From Tobias Lear
Philadelphia October 9th 1791.
The French Minister informs me, that he shall set out this day to pay his respects to you at Mount Vernon, where he expects to arrive on the evening of the 14th instant. He further observed, that it was his intention to stay at Mount Vernon ’till the 16th or 17th, when he should accompany you or Mrs Washington to George Town, and after the sale of the lots in the Federal City, he should return to Philadelphia by the way of York & Lancaster.1
As it was your wish to be informed of the time when the Minister would be at Mount Vernon, if he should determine upon the journey; I have written this letter to go by the Mondays post, and shall request the Post Master at Alexandria to send it down to Mount Vernon by a special Messenger, if there should be no person from thence to receive the letters on the arrival of the mail. I shall have the honor to write to you again by the Wednesday’s post, directing the letter to Mount Vernon, and by the friday’s, directing it to George Town, where it will find you on the monday following. After this I shall not write again until I have the honor of seeing you; unless something special should require it, in which case a letter will be lodged at Baltimore, or the head of Elk.
On friday morning I called upon the Engraver who was to have executed the plate of the Federal City. In my way thither I met the Attorney General, to whom I related the circumstance of the disappointment respecting the plate &c. and he agreed to go with me to the Engraver, and endeavour, if possible to prevail upon him to have some plates struck off, in any manner, by the 12th or 14th. We, however, had the mortification to find, that every thing we could say was ineffectual; for, in addition to the disappointment of the copper, (upon which he seemed to lay the whole stress on Thursday Afternoon) he said the draft which he had in his possession was so incorrect, that it would be highly improper to engrave from it, and that there was no possibility of remedying this, but by having the large draft which Major L’Enfant had carried with him to the Federal City, and that the subject of the letter which he put into my hands for the Major was principally to request him to send the large draft. And finally declared it was impossible for him to proceed one step in the business without it.2
Mr Page tells me he shall send off his Carriage on Wednesday next, in order to give time for any interruption which bad weather or an accident might occasion, as well as to accommodate some persons who are desirous of being at the sale of the lots, and who take passage in this carriage, which, on that account may be in George Town on the evening of the 16th. But he shall only charge four days & an half for the Carriage, before you take it to set off from George Town, unless you should think proper to detain it there beyond the 18th. I have not been able to learn whether there will be many persons at the sale from this place or not—several have spoken to me about the plate which was expected out by this time, and have expressed much disappointment upon being informed that it could not be executed before the 7th. I have always given the reasons of the disappointment when I have mentioned it.3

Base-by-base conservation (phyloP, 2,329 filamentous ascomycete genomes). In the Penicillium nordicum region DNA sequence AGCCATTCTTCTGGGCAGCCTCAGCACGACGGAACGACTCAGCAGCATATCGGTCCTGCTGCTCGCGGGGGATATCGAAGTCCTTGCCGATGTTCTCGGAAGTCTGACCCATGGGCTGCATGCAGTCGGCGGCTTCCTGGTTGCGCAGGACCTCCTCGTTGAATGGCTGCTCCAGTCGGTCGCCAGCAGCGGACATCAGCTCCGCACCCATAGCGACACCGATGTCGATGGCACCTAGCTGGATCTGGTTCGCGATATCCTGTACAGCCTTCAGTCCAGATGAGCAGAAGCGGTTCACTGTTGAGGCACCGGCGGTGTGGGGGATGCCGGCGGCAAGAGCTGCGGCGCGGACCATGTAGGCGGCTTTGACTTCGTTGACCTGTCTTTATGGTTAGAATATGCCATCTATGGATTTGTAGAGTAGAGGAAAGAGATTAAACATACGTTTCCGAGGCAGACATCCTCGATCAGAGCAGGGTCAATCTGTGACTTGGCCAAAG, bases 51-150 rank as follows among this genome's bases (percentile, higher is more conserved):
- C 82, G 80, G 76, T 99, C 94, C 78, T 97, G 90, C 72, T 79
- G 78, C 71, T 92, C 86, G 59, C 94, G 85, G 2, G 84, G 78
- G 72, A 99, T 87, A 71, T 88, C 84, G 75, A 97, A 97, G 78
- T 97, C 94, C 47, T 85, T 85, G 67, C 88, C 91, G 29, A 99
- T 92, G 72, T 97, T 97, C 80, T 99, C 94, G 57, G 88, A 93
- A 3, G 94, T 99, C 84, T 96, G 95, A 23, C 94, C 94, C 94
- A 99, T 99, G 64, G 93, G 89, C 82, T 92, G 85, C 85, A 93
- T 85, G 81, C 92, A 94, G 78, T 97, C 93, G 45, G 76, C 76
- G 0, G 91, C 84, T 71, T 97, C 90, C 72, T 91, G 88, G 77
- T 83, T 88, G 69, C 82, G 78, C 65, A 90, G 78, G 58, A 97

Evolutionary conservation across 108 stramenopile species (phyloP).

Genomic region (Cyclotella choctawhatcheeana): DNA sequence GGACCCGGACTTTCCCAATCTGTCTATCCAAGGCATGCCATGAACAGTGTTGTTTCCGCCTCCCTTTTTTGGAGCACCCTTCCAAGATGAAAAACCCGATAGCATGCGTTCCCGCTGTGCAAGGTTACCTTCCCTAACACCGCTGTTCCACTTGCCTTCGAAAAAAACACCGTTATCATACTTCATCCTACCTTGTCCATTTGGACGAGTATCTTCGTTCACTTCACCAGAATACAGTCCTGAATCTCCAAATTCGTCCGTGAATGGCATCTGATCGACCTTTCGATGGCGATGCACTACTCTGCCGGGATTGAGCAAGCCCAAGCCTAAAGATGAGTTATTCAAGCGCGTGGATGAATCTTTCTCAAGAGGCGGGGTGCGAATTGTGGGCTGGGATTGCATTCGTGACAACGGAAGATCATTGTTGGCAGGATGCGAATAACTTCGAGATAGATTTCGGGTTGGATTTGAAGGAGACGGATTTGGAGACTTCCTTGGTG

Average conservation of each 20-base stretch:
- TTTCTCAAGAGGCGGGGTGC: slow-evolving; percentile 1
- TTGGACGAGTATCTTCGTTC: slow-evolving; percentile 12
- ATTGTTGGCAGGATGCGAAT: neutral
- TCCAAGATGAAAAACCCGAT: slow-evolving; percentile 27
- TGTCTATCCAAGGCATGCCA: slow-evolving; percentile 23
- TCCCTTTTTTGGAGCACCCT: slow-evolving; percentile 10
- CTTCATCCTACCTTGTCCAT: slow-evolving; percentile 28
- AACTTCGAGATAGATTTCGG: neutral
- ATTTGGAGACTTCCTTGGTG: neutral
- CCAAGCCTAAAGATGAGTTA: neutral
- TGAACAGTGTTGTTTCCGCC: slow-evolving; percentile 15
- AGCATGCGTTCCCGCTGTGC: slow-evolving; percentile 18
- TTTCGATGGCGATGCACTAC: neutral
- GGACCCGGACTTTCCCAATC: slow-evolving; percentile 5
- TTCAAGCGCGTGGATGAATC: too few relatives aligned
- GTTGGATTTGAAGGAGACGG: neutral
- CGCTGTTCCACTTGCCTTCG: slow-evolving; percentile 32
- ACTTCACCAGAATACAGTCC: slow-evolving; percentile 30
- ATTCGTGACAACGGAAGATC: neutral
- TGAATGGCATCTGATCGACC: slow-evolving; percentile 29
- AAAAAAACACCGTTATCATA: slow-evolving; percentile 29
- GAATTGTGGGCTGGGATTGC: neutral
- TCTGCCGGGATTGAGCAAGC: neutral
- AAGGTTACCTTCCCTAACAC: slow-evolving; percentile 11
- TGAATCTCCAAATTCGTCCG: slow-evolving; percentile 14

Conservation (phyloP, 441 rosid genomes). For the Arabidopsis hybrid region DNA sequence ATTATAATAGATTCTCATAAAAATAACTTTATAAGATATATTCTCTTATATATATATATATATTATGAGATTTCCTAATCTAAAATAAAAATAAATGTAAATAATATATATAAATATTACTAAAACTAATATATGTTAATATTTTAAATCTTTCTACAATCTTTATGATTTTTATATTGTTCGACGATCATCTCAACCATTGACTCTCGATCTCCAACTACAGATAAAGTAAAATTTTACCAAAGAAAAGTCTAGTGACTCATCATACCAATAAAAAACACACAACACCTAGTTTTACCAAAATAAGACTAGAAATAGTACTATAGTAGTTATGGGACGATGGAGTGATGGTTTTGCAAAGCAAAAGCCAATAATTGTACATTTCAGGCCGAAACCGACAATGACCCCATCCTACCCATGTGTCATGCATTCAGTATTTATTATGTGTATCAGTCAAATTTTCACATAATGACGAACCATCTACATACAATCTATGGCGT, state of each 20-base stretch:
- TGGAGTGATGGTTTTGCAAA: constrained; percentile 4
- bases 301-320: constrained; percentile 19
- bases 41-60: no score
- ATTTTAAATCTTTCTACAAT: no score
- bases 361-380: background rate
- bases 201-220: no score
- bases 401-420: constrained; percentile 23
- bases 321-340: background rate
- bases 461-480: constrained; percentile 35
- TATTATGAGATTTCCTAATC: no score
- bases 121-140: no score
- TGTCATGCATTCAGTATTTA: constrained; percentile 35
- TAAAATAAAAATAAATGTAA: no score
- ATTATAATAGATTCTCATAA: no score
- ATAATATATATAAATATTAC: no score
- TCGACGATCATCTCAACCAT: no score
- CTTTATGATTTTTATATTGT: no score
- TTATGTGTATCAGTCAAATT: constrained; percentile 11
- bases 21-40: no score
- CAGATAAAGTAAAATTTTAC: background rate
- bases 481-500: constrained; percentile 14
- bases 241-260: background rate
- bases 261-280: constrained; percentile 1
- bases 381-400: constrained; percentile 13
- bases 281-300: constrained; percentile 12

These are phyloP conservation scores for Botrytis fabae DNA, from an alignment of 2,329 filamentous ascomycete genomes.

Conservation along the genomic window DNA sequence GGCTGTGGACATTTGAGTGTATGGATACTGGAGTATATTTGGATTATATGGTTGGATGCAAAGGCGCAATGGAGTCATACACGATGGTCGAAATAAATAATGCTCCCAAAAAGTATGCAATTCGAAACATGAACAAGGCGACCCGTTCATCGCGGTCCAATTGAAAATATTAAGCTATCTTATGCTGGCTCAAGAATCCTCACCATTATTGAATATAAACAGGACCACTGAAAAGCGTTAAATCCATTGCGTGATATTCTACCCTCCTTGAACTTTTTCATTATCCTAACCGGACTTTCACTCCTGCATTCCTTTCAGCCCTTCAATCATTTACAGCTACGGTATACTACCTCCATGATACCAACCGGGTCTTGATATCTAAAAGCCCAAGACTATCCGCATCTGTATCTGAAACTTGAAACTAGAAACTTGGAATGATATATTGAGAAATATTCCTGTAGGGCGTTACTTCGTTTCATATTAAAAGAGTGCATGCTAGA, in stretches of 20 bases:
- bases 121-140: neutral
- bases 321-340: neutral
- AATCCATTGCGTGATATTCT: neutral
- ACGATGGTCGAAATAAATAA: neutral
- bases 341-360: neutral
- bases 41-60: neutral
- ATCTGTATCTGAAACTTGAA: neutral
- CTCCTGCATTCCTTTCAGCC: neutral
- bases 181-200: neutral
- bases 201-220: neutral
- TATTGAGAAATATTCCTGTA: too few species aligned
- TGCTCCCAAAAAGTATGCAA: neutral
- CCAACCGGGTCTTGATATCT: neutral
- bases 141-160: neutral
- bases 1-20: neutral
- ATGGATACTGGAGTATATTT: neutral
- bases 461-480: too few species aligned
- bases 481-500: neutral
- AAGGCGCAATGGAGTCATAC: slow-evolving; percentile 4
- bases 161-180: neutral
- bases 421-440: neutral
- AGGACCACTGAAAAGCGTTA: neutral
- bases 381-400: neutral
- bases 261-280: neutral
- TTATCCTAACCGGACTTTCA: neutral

The Memorial which accompanied the letter from Mesrs Triol, Roux & Co., and which I mentioned in my last should be translated & forwarded in my next letter, is still in the hands of the Secretary of the Treasury, who says he has not yet given it the attention which he wishes as I told him, when I put it into his hands, that I should want to transmit it to you by the post of Wednesday; (not knowing at that time, that I should have occasion to write sooner) when I shall have the honor to enclose it with the translation.4
The horses which you left here are in very fine order, James has been attentive to them, and the boy in the stable seems to understand his business and behaves well—Fraunces set out last Wednesday on a visit to his family & he promised to be back in the course of the present week—The painting—white washing & cleaning the house thoroughly seems to have made a vast alteration in it, and I flatter myself on your return, Mrs Washington & yourself will find everything in good order.
The family is well—Mrs Lear will do herself the honor of writing to Mrs Washington at this time—and Major Jackson tells me he shall write to you5—My best respects are tendered to Mrs Washington, Mrs Stuart & Mrs F. Washington my most cordial regards to the Major with sincere wishes for the restoration of his health—and love to the Children. I have the honor to be respectfully, truly & sincerly Sir, Your obliged & grateful Servt
P.S. I take the liberty of mentioning a circumstance, in which, ’till this moment, I find I have deceived myself—viz. in the time of the meeting of Congress. I knew the law fixed the meeting on the fourth monday in October—and I knew likewise that the last day of October would be monday.6 I had therefore, without adverting to the impossibility of the thing (that the 4th monday should be the last day) set it down in my own mind, that Congress would meet on the last day of October. But upon reflecting on the day of your return to this City, which I supposed, from the time of your leaving George Town would probably be about Saturday the 22d inst. I was led more pointedly to the day of the month fixed for the meeting of Congress, and find it will be on the 24th. Altho’ I cannot beleive that you have misapprehend this matter, yet I conceived there could be no impropriety in my mentioning the circumstance, as it was possible you might have adopted a similar error.